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How to Find a Phone Number With an Email Address

It’s not easy — and may not even be possible.

You have an email address and you want the associated phone number. It's unlikely you'll find it, but there are a few straws to grasp at.
Searching for a number
(Image: DALL-E 3)
Question: I have the email of a person I want to talk to, but they won’t share their phone number. Can I find it another way?


There’s no public directory or phone book you can look at that maintains a list of phone numbers and email addresses.

You’re going to have to do a little legwork and be a lot lucky.

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Getting a phone number from an email address

There’s no direct way to find someone’s phone number from their email address. Respecting privacy is important, and using some means of discovery could even be unethical. Try searching online or on social media or checking public records or online directories, but success is unlikely and sometimes costly. In cases of harassment or illegal activities, contact law enforcement.

Privacy concerns

I have to start by suggesting you respect their wishes. It’s certainly their right not to give you their phone number if they don’t want to. Finding it some other way will likely be considered an invasion of their privacy.

While I won’t be suggesting any illegal approaches, it’s worth understanding that ignoring their wishes may be unethical and unproductive.

There are scenarios where it’s desirable and even necessary, but at least think twice.

The email service probably knows

Most email services require their users to provide a phone number. It’s generally for account recovery and to prevent bots from creating massive numbers of accounts. There are some services that don’t, but the most popular do. And, of course, ISP-provided email accounts have the number as part of the internet service they’re providing.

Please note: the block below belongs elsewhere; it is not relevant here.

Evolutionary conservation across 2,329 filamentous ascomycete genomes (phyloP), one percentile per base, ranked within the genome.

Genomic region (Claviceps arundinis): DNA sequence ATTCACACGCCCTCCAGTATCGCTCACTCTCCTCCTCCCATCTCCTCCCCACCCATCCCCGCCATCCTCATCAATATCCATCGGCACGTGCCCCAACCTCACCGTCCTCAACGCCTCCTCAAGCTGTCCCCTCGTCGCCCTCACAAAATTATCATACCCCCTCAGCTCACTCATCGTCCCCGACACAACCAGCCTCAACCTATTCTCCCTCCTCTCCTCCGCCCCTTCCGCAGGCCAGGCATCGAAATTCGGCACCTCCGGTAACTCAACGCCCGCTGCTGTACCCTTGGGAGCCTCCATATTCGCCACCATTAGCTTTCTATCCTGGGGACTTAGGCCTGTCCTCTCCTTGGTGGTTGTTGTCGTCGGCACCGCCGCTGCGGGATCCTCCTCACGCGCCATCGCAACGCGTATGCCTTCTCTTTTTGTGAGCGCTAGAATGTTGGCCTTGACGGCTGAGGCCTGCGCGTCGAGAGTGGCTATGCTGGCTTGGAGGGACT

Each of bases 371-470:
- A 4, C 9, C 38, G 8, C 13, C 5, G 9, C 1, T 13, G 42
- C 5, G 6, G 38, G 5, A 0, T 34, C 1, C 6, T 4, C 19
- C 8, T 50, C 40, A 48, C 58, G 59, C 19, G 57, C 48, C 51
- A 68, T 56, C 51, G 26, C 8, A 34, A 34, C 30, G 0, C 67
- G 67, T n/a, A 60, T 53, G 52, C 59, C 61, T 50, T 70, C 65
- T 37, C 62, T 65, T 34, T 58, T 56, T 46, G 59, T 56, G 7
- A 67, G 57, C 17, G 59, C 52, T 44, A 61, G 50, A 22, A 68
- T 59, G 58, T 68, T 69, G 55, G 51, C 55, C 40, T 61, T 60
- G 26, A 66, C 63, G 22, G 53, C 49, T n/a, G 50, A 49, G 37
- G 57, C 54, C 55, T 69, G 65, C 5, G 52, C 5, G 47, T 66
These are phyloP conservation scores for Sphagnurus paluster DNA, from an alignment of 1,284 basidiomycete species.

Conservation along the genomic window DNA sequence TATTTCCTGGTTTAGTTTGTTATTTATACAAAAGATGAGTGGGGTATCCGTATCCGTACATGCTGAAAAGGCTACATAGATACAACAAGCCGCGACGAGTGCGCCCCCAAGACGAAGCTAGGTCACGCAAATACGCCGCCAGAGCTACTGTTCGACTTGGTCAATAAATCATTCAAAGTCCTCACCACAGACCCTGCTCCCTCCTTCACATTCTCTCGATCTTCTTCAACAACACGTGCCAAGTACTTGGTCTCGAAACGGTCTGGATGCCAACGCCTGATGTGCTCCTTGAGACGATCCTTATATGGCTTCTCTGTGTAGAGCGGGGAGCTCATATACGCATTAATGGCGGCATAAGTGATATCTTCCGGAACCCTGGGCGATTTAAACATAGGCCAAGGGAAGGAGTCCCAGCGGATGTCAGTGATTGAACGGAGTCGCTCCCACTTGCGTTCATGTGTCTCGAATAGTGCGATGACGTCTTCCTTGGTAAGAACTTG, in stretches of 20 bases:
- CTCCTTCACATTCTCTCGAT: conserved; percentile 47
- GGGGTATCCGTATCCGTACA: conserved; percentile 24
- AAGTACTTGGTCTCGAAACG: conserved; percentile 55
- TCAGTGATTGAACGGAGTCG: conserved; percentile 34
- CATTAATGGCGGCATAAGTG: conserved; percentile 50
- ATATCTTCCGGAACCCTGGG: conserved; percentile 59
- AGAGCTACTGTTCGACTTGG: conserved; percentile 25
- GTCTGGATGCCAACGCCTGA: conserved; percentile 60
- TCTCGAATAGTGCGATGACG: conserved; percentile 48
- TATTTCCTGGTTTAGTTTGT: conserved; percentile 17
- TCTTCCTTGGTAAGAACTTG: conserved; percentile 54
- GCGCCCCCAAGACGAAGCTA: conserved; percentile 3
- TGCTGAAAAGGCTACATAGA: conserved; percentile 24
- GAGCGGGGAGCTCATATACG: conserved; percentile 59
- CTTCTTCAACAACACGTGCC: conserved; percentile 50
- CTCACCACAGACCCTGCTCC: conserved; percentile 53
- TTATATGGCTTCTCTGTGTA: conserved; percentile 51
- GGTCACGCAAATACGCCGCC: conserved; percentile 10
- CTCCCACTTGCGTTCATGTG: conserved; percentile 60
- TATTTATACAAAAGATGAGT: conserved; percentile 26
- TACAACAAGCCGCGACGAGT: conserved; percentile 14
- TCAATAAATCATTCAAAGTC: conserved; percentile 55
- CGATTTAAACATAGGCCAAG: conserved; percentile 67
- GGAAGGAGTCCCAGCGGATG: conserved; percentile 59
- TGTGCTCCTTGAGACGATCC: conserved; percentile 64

This is considered private, confidential information. You can ask the email provider all you like, but they’re not going to tell you (unless you’re law enforcement, and that’s a whole different scenario).

That’s why I say you have to do some legwork.


Your first reaction might be to head for your local search engine. Sadly, this rarely works. Here’s the problem: even if you search for an exact string by placing it in quotes — such as “” — most popular search engines ignore the quotes and treat it as separate tokens. Typically that means the search is for “leo” and “”, or even worse, “leo”, “askleo”, and “com”. Not helpful.

Well, not very helpful. It’s worth performing the search in case something useful turns up, but unfortunately, it’s not the search you might think it is.

Social media accounts‍

One place people often “leak” their information is on social media. Some have an option to “allow people to find me if they know my email address”.

It’s definitely worth a trip to the more popular social media services like Facebook, Twitter, Instagram, TikTok, and others to see if a search turns up anything useful.

You may get lucky and find more information; perhaps even the phone number. Sometimes the additional information can also help refine your search.

Public records

If you know where the person is located, public records are often a source of interesting information. Examples might include tax records, voter registration information, and other information made available by an assortment of public agencies.

Depending on the amount of information you have and the type(s) of records you have access to, you can sometimes find email addresses, phone numbers, physical addresses, and more. Not all jurisdictions make this kind of information available online, and most have privacy protection in place, but it’s another place to potentially gather information in your search.

Online directories‍

When I search online for someone by name, many of the search results are for online directories. Depending on the uniqueness of the name, they may indicate that they found several people by that name in the area that I’m searching.

The problem? If you want the details, they’ll ask you to pay. Sometimes it’s a little; sometimes it’s more; sometimes it’s a subscription.

And sometimes the promised information is nowhere to be found even after you pay.

I avoid those. Always. Unless you have specific prior experience with one and are willing to pay, I suggest you avoid them as well.

Law enforcement

Honestly, if the reason you’re looking for someone’s phone number is because they’re harassing you or doing something illegal, the right thing to do is to go to law enforcement. They have the tools and the authority to get the information if it rises to the level of having broken the law.

The problem here is that not all law enforcement agencies have the time and resources to devote to things that aren’t truly serious and perhaps life-threatening. And some simply don’t have the expertise.

But it’s definitely worth reporting if you believe the situation qualifies for law-enforcement action.

Do this

My recommendation is that you respect the person’s wishes for privacy unless this is some kind of legal issue, in which case you should involve the authorities.

You can certainly try some of the techniques I’ve outlined above, but I would caution you not to get your hopes up.

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